Critical Mass Overall, stage is strong despite some losses


December 29, 1996|By J. Wynn Rousuck | J. Wynn Rousuck,SUN THEATER CRITIC

The season of joy has passed, and the more somber season of review is upon us. In arts and entertainment, 1996 was marked by many a going (Horn & Horn lunchroom, Shakespeare on Wheels, the announcement of David Zinman's departure) and an important staying (the Lucas Collection). Bad guys (Jack Valenti with his Hollywood-friendly TV ratings system) were as likely to make news as angels (John Travolta in "Michael"), and personalities (the Michael Jackson marriage saga) got more attention than performances (Alanis Morissette's best-selling album). Here's a closer look at the year's highlights and low lights, courtesy of The Sun's critics.

Baltimore theater experienced some decided low points in 1996 -- chief among them the loss of Shakespeare on Wheels and the imperiled state of Arena Players. But it's a telling indication of the overall strength of area stages that charting the year reveals many more peaks than valleys.

To begin at the top, Baltimoreans were treated to one of the finest touring performances in years when Marian Seldes starred in Edward Albee's "Three Tall Women" at the Mechanic Theatre. The Mechanic faced serious troubles two seasons ago, not the )) least of which were artistically weak productions. But like "Three Tall Women," the caliber of the Mechanic's shows has risen noticeably since the theater's partnership with Jujamcyn Theaters and Productions.

Financially, the Mechanic's expanded board of directors has now raised $1.8 million of its $2 million goal to offset deficits and supplement production revenues. And, the board continues to explore sites and costs for a new theater that can meet the technological needs of megamusicals too large for the city's existing houses.

A few blocks away, the third week in December was the most music-filled in Center Stage's 33-year history, as a pair of world premiere musicals -- the sparkling, and possibly Broadway-bound, "Triumph of Love" and the continuing "Thunder Knocking on the Door: A Blusical Tale of Rhythm and the Blues" -- were performed on the theater's two stages.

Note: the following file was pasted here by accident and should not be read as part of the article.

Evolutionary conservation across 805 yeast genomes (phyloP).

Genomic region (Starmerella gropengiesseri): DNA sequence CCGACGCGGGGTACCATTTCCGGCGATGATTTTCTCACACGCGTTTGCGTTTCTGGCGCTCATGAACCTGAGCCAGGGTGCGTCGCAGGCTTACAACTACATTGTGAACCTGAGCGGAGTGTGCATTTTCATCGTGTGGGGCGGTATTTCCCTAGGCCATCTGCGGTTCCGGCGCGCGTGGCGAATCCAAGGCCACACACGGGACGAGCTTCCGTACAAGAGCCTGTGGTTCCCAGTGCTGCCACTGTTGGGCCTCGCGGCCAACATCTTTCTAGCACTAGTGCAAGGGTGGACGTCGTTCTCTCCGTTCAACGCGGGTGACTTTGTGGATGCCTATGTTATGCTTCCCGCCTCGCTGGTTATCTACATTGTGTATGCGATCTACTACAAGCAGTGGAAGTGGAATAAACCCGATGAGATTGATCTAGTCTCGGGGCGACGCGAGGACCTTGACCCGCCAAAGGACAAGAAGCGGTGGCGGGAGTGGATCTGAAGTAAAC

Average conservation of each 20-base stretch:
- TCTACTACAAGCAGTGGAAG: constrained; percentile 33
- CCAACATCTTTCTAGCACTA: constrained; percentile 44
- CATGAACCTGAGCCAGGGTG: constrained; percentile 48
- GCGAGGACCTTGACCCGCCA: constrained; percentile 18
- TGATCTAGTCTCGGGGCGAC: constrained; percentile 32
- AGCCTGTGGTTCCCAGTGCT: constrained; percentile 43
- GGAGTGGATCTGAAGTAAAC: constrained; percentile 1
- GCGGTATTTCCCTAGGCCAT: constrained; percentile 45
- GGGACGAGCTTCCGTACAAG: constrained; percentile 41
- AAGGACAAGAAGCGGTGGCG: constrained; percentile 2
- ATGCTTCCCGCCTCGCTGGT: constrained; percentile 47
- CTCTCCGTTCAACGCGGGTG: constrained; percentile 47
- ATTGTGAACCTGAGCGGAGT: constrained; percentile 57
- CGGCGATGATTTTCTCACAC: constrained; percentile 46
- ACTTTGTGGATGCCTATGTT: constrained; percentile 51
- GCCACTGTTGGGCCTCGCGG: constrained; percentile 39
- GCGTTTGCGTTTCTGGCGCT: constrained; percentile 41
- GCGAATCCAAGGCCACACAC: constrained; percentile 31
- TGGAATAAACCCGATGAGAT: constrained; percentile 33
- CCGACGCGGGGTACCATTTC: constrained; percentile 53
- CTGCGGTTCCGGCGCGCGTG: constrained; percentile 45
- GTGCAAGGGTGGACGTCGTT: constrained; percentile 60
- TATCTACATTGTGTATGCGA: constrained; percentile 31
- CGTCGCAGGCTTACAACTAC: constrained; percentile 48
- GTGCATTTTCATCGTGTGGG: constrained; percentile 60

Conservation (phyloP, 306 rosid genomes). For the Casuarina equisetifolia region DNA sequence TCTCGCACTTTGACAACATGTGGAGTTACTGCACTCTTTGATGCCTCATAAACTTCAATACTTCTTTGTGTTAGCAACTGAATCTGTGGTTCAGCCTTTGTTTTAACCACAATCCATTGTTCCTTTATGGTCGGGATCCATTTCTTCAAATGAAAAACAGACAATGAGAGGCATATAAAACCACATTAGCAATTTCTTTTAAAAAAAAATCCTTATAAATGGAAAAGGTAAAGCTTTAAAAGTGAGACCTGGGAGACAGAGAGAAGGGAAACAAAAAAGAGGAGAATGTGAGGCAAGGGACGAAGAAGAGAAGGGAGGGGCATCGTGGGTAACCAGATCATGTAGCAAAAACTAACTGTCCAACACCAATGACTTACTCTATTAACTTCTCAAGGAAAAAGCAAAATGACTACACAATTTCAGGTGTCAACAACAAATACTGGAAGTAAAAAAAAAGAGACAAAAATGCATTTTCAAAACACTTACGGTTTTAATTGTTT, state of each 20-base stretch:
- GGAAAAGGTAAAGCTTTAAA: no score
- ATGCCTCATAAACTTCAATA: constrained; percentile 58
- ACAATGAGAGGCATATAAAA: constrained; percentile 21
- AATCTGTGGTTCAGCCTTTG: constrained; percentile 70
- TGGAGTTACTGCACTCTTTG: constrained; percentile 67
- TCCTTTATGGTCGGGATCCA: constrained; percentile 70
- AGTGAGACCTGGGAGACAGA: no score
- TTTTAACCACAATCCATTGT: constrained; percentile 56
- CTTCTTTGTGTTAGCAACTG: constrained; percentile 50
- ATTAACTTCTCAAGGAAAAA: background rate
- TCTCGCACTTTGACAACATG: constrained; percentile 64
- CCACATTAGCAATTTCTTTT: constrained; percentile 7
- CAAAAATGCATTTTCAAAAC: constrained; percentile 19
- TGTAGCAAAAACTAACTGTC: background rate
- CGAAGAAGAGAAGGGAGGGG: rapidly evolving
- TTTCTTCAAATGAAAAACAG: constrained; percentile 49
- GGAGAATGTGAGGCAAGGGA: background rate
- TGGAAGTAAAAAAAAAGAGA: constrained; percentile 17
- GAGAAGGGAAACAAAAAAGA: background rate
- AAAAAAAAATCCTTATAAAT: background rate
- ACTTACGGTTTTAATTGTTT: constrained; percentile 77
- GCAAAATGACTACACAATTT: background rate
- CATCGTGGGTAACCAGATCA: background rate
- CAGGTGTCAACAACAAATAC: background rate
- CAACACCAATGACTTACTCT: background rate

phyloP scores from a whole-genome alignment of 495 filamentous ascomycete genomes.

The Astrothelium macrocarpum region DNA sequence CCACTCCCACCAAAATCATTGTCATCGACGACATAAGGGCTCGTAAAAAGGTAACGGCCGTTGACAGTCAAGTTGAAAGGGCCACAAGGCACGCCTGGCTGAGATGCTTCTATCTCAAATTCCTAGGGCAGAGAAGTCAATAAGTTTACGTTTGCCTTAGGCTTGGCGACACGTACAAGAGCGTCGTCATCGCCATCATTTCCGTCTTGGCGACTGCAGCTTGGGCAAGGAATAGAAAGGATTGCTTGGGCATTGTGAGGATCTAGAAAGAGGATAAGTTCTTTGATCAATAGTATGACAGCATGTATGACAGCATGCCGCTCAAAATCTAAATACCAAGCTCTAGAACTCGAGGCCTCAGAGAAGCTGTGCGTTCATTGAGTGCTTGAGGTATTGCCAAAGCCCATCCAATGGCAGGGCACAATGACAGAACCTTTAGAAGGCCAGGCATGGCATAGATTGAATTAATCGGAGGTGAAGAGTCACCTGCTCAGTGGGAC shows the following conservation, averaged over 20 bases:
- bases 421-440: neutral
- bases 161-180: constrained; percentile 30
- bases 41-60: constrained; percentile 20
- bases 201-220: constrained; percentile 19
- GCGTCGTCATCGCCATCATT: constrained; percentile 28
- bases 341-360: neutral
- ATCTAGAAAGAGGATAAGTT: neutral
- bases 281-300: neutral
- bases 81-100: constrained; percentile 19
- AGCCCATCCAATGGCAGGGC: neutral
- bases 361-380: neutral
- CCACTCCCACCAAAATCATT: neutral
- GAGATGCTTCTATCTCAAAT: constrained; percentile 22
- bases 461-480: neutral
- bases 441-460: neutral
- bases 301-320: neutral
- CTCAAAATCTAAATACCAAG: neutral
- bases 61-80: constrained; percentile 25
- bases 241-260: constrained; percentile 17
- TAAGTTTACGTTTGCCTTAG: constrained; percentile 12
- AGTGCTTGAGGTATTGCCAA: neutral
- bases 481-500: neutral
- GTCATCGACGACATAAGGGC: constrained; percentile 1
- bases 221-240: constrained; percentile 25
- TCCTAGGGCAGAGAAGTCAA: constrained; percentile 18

Too loose a 'Lover'

Not all its 1996 world premieres were winners, however. "The Lover," Elizabeth Egloff's loose adaptation of Turgenev's "On the Eve," proved a little too loose; a polished production couldn't disguise holes in the script.

On a broader scale, the Baltimore Theatre Alliance, a nonprofit service organization, was launched at the civic-minded Everyman Theatre in August.

Embodying the cooperative spirit that has long characterized Baltimore's theater scene, the organization already lists about 300 individual members and 40 theaters, ranging from regional venues such as Center Stage and Olney Theatre Center to community, dinner and children's theaters.

The year's lowest ebb came when the University of Maryland Baltimore County eliminated Shakespeare on Wheels, its innovative summer touring theater that brought free performances to a quarter-million people during a 10-year period.

Shakespearean losses

Another UMBC program, the Maryland Stage Company, won acclaim when it took three short Beckett plays to the International Samuel Beckett Symposium and Festival in Strasbourg, France. But that's acclaim in a rarefied arena, as opposed to the widespread cultural good that Shakespeare on Wheels accomplished by introducing audiences of all ages, races and economic backgrounds to Shakespeare.

Summer Shakespeare suffered a further blow when financial woes forced the Baltimore Shakespeare Festival to cancel its third season. Sufficient funds have been raised, however, for the festival to continue, and even expand, its educational programs, and an abbreviated run of "Macbeth" is scheduled to open in May.

Another proud Baltimore institution was endangered when a $120,000 deficit threatened the existence of Arena Players, the country's oldest continuously operating African-American theater. Fund-raising and a reduced 1996-1997 season are now helping it stay afloat and prepare for a more secure future.

At other community theaters, last summer's Baltimore Playwrights Festival had its smallest lineup in years. But praiseworthy shows in the regular season included: Fell's Point Corner Theatre's playful rendition of David Ives' "All in the Timing"; Theatre Hopkins' splendid "The Millionairess," complete with both of George Bernard Shaw's endings; and the Spotlighters' visceral production of Sam Shepard's "Curse of the Starving Class."

In addition, Fell's Point Corner unveiled its new, larger, handicapped-accessible, first-floor theater. And a new company, Forum Theater, set up shop in the Washington Village building previously occupied by the short-lived Playwrights Theatre of Baltimore.

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